By eleventh grade, Reds made the honor roll. "I felt good," he said, drawing out his words in a Washington drawl. But when I went up on stage I was holding my head down. People were surprised . . .they were shocked."
Two teachers brought him gifts the next day; it had been a long journey from his lessons by prostitutes to success in school. He was also becoming one of the outstanding athletes in the city. "What turned him around was people who cared about him" said Coach O'Leary. "At least a half dozen people in this building really cared about him."
At Thursday's graduation ceremonies in the cavernous D.C. Armory, Reds' family cheered when they called out Julius "All American" Holt. They cheered again when their tiny, steel-voiced valedictorian Tonya Robinson shouted, "We'll be among W.E.B. DuBois' Talented Tenth, and we will succeed."
DuDois was the turn-of-the-century scholar who said that a talented tenth of college-educated black intellectuals would have to advance blacks and lift up their more oppressed brethren. Martin Luther King advanced the more egalitarian view that neither poverty nor status should affect equality of opportunity.
The Cardozo valedictorian had sounded a note of irony, given the failures of the public schools, for the problems that Reds was able to overcome drown a lot of kids.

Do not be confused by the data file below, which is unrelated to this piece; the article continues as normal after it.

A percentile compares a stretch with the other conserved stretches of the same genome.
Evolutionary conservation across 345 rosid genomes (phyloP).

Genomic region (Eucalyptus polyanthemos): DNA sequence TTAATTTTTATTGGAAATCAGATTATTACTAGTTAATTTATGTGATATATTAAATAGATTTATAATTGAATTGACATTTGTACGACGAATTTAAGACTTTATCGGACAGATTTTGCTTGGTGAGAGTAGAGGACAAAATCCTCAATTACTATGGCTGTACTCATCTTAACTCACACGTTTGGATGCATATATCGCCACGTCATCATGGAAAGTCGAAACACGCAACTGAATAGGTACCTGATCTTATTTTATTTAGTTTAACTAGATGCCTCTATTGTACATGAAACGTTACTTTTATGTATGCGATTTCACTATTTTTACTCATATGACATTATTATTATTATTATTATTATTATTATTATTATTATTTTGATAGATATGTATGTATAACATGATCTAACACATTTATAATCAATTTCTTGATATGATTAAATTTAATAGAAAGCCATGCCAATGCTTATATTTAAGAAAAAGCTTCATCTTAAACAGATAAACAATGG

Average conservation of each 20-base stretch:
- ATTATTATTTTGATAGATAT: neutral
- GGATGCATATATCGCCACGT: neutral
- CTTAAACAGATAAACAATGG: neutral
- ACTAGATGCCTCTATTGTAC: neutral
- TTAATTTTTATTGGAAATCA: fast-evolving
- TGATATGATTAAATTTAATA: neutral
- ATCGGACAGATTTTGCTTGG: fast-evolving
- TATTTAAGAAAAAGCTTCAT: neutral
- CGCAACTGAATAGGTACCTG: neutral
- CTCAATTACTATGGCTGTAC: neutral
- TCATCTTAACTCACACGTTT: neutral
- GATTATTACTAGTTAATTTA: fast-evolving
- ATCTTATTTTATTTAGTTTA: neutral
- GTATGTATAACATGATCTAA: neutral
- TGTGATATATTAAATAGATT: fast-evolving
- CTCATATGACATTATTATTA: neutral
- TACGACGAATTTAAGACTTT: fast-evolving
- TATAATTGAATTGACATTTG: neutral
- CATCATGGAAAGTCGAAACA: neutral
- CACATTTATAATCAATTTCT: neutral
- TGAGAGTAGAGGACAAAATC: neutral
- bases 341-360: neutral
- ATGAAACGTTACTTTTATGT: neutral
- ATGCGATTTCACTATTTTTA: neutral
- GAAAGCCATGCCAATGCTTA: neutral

Reds was one of the lucky ones; he has succeeded in a limited way because he was the recipient of an enormous amount of time and attention. "You don't really have any time to give them all that individual attention that they need," said Dean Jones. "We should be doing more to bring them up to where they should be."
And if most schools make many kids feel they can't achieve, it is doubly so with inner city schools where the needs are greater and the nation has repeatedly refused to give educators the resources they need. So too many of these students, plagued by the double scourage of poverty and poor educational background, leave school with only a ticket to a deadent street.
Reds was heavily recruited by college football teams and he will go either to Villanova or North Carolina Central. His coach thinks he will need college prep and "he'll need to talk to somebody . . .to keep him in check."
For his prom, Reds got a little help from his friends in renting the car of his dreams - a red Corvette. "He eased into it like it was a Roll Royce," said his stepmother.
But a one-night joy ride is not forever. And how thin the ice on which the poor must skate was brought home with a jolt when Reds' close acquaintance recently was arrested on a charge of shooting and wounding two teenagers during a dance.
"He just didn't listen," said Reds. "It's just in him. I tried to talk to him. He's smart.He'd help me with my math. But he just didn't listen." CAPTION: Picture 1, Julius "Big Reds" Holt adjusts his teammate Norman Rucker's tie prior to graduation ceremonies from Cardozo High School.; Picture 2, Holt strolls through his neighborhood, an area that previously caused him trouble. Photos by Fred Sweets - The Washington Post; Picture 3, Julius "Big Reds" Holt, center, received encouragement from coaches Rick Jones, left, and Frazier O'Leary. By Fred Sweets - The Washington Post